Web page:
Exchangeable Vs. Convertible Note

by Linda Ray

When you hold a simple convertible note or bond, you can exchange it for shares of the company that issued the bond, making you a shareholder instead of a partial owner. An exchangeable note is a special kind of convertible security that can be exchanged for stocks in a company of which the original bond issuer has an ownership stake.


The main difference is that the stock you’ll own after converting an exchangeable bond is not from the same company that you bought the bond from. Both types of investments combine the risks for higher payoffs with the sure payoff you receive from strict bond investing. The issuers of exchangeable and convertible bonds usually profit by the exchange because they don’t have to pay off the bond interest form the original contract. At the same time, you receive a potentially higher payoff if the stock price increases.


Convertible securities are another form of stock investments. When you convert an exchangeable or simple convertible bond, you’re allowed the face value of the bond. Issuers like the convertible securities because they can usually increase their funding by selling bonds and converting them when the share price increases, allowing them to trade fewer shares for the same amount of investment. The instruments provide investors with safe investing methods that combine the best of equity derivatives and straight bond purchases.


Added features to the convertible securities make them even more attractive as investments. A call option allows the company that issued the bonds to convert the bonds into stocks at a predetermined future date when the stock reaches a certain price. All bond holders convert to stock when the call option is due. A put option, on the other hand, allows you to set the predetermined stock price at which you’ll convert your bonds, assuring you receive sufficient interest on your initial investment. Both convertible and exchangeable notes can attach the call or put options at the time you buy them.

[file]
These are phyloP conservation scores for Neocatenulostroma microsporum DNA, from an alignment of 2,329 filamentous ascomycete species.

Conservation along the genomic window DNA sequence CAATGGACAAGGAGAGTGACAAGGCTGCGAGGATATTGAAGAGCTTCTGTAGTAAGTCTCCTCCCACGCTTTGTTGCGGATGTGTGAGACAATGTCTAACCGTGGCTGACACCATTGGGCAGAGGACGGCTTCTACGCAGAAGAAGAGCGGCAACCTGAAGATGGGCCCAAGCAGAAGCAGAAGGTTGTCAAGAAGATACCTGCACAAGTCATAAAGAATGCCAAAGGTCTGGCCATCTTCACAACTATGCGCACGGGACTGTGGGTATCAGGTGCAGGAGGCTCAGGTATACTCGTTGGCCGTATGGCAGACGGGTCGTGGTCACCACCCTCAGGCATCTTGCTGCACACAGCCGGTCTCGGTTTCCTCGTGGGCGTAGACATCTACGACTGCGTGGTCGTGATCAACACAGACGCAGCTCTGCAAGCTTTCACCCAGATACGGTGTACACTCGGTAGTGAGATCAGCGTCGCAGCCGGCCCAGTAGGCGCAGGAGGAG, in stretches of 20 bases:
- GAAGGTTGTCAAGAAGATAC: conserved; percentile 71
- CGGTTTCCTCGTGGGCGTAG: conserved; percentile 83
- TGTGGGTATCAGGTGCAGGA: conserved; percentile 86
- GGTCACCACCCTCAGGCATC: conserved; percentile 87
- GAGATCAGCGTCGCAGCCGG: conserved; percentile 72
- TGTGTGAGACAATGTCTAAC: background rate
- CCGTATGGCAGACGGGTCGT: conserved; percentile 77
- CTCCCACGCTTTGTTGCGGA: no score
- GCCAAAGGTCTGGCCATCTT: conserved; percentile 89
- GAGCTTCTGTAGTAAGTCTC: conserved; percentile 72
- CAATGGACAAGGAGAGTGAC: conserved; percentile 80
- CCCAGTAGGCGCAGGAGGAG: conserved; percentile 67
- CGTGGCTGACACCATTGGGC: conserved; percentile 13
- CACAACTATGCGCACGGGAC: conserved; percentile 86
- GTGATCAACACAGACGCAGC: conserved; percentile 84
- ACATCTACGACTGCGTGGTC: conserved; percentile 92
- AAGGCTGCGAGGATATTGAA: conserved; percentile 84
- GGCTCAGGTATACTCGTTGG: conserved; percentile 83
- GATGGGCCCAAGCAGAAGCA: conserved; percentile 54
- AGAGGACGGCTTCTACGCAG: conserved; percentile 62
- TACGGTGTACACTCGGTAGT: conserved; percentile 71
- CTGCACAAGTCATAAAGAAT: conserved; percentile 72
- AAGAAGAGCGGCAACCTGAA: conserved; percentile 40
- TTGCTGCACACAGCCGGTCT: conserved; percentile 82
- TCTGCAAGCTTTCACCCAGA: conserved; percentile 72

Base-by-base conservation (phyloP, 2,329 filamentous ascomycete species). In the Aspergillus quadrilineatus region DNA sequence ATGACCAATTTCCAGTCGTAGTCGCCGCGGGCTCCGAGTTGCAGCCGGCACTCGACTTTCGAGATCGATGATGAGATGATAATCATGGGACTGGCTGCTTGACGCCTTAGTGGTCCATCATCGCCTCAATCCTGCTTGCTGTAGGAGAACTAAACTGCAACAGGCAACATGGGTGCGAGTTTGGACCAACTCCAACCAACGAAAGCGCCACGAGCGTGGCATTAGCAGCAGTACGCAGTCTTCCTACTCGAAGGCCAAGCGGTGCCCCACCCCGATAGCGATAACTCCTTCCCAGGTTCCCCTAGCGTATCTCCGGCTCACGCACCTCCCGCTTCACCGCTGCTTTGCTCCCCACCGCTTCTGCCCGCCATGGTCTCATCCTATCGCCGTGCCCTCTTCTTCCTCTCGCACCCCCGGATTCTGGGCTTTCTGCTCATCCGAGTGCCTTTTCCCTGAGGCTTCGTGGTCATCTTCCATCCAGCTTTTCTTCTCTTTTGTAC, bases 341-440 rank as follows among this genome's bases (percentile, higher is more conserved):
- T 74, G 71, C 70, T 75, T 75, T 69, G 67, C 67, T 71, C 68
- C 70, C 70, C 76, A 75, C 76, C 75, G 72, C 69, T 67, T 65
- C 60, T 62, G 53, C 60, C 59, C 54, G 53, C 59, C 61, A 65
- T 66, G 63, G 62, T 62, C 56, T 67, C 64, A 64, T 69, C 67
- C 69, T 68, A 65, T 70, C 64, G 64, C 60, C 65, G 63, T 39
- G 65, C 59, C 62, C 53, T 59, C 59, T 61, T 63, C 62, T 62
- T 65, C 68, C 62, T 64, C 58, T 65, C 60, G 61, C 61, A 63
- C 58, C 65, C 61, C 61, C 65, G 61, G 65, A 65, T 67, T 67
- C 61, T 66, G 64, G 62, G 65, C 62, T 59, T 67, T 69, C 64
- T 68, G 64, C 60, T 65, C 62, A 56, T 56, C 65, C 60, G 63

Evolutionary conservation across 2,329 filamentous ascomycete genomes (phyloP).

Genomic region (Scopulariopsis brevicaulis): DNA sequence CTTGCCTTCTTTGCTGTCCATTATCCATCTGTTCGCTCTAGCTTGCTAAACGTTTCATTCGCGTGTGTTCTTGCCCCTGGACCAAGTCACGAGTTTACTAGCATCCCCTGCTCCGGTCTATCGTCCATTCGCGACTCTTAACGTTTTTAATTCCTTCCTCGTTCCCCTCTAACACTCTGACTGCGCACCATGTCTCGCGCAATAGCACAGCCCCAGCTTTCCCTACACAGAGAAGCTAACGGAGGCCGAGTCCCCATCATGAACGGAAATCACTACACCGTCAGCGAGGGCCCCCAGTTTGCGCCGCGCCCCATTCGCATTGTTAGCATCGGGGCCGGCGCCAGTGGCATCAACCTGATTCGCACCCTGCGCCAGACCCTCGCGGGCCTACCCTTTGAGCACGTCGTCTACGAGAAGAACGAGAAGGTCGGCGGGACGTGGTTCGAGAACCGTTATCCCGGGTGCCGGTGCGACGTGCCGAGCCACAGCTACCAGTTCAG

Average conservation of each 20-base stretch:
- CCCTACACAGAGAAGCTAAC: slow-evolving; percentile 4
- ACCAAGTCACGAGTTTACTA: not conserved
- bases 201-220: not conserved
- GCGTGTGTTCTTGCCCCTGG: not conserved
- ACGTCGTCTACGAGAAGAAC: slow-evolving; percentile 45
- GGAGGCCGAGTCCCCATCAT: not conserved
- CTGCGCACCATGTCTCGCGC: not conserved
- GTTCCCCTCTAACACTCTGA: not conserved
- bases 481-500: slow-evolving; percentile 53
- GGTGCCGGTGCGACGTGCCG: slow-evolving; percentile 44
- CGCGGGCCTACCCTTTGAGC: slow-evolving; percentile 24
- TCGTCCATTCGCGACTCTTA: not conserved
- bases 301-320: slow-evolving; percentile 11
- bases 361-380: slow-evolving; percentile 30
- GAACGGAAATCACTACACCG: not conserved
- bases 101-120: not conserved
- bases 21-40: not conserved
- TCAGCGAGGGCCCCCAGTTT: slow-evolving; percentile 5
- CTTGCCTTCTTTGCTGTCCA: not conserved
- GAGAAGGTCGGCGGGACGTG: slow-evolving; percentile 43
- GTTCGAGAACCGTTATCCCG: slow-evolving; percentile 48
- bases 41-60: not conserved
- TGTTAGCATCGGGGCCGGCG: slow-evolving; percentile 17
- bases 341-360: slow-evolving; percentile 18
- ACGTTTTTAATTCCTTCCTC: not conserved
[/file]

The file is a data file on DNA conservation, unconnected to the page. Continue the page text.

Straight convertible bonds have few risks and usually contain straightforward rules about when and how you can convert to stocks. Exchangeable bonds on the other hand can get complicated. The company that issues your stocks may be located in a jurisdiction that complicates your taxes or reporting procedures. Oftentimes, the issuing company creates a subsidiary to which they convert your bonds, keeping the investments within the same family. The bond issuer itself may be a subsidiary of a larger parent organization and provide considerable tax benefits when you switch to stocks, depending on where the home office is located. You need to verify the potential risks when investing in exchangeable bonds to avoid tax and legal complications.

About the Author

Linda Ray is an award-winning journalist with more than 20 years reporting experience. She's covered business for newspapers and magazines, including the "Greenville News," "Success Magazine" and "American City Business Journals." Ray holds a journalism degree and teaches writing, career development and an FDIC course called "Money Smart."